The Army has inked out some new regulations concerning tattoos and where they can be placed on the bodies of Army personnel. While regulations already exist concerning what constitutes "offensive tattoos," commanding officers have never been able to order their removal. This is about to change.
The specific changes are part of Army Regulation 670-1. Aside from the ability of commanders to order tattoos removed, new recruits are no longer allowed to have tattoos that show below the elbows and knees or above the neckline, according to Sgt. Maj. of the Army Raymond Chandler. Chandler made the announcement to members of the 10th Mountain Division stationed in eastern Afghanistan.
Tattoos have always had a place in military history. The first tattoo parlors in America were for Civil War soldiers. They became increasingly popular on veterans after World War II, but have always been discouraged in the military as they promote individuality and not solidarity in military culture.
The current and soon to be outdated policy states that while "commanders may not order the removal of a tattoo or brand," they are able to "counsel soldiers and afford them the opportunity to seek medical advice about removal or alteration of the tattoo or brand." The new 670-1 will allow the commanders to order the removal of offensive (racist, sexist, extremist, etc.) tattoos at the financial expense of the tattooed.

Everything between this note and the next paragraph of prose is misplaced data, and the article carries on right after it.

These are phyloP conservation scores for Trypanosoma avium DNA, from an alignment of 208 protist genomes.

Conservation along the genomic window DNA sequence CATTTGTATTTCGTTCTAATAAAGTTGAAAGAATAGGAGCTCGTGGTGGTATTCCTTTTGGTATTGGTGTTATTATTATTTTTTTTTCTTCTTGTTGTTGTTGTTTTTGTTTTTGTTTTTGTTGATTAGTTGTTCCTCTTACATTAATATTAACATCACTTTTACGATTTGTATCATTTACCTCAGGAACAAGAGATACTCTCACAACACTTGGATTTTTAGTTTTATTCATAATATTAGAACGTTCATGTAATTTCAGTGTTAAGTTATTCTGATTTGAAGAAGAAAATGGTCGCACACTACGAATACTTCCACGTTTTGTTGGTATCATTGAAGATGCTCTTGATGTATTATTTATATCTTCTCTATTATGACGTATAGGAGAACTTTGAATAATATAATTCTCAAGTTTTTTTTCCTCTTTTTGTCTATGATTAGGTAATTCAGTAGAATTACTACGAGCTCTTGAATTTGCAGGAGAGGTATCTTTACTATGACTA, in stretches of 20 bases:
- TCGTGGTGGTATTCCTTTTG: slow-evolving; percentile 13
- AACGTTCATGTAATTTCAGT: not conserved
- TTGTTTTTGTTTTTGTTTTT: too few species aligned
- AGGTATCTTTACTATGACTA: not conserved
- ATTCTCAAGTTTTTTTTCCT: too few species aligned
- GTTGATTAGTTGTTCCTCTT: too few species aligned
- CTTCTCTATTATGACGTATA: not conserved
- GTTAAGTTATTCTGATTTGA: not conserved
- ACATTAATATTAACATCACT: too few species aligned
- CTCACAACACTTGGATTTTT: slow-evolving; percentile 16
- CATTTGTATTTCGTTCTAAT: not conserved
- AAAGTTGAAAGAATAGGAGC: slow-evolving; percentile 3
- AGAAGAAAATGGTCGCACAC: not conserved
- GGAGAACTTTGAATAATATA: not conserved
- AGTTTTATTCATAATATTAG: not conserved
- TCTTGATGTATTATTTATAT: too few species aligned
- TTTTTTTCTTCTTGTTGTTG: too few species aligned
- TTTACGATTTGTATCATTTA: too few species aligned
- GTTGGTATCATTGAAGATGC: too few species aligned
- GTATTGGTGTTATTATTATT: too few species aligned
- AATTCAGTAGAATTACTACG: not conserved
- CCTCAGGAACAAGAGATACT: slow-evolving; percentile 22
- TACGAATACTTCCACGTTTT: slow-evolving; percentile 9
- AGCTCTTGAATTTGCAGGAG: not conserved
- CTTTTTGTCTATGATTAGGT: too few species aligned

While not officially defined yet, Chandler has alluded to soldiers being able to keep existing, non-offensive tattoos they already have. The policy will affect new recruits though.
This may prompt those who wish to avoid military service at all costs to ink the areas of their body not permitted under the upcoming 670-1. While the new regulations appear to be strict, they are often waved off in times of low enlistment like during war. For example, during the Iraq War, the Army and Marine Corps gave waivers to felons who wanted to enlist.
The tattoo policy has merit in that it promotes the solidarity of military culture while weeding out aesthetically offensive depictions, which also promotes a more encompassing culture for the increasingly diverse Army. If the draft ever comes, don't expect to avoid it with new body art though.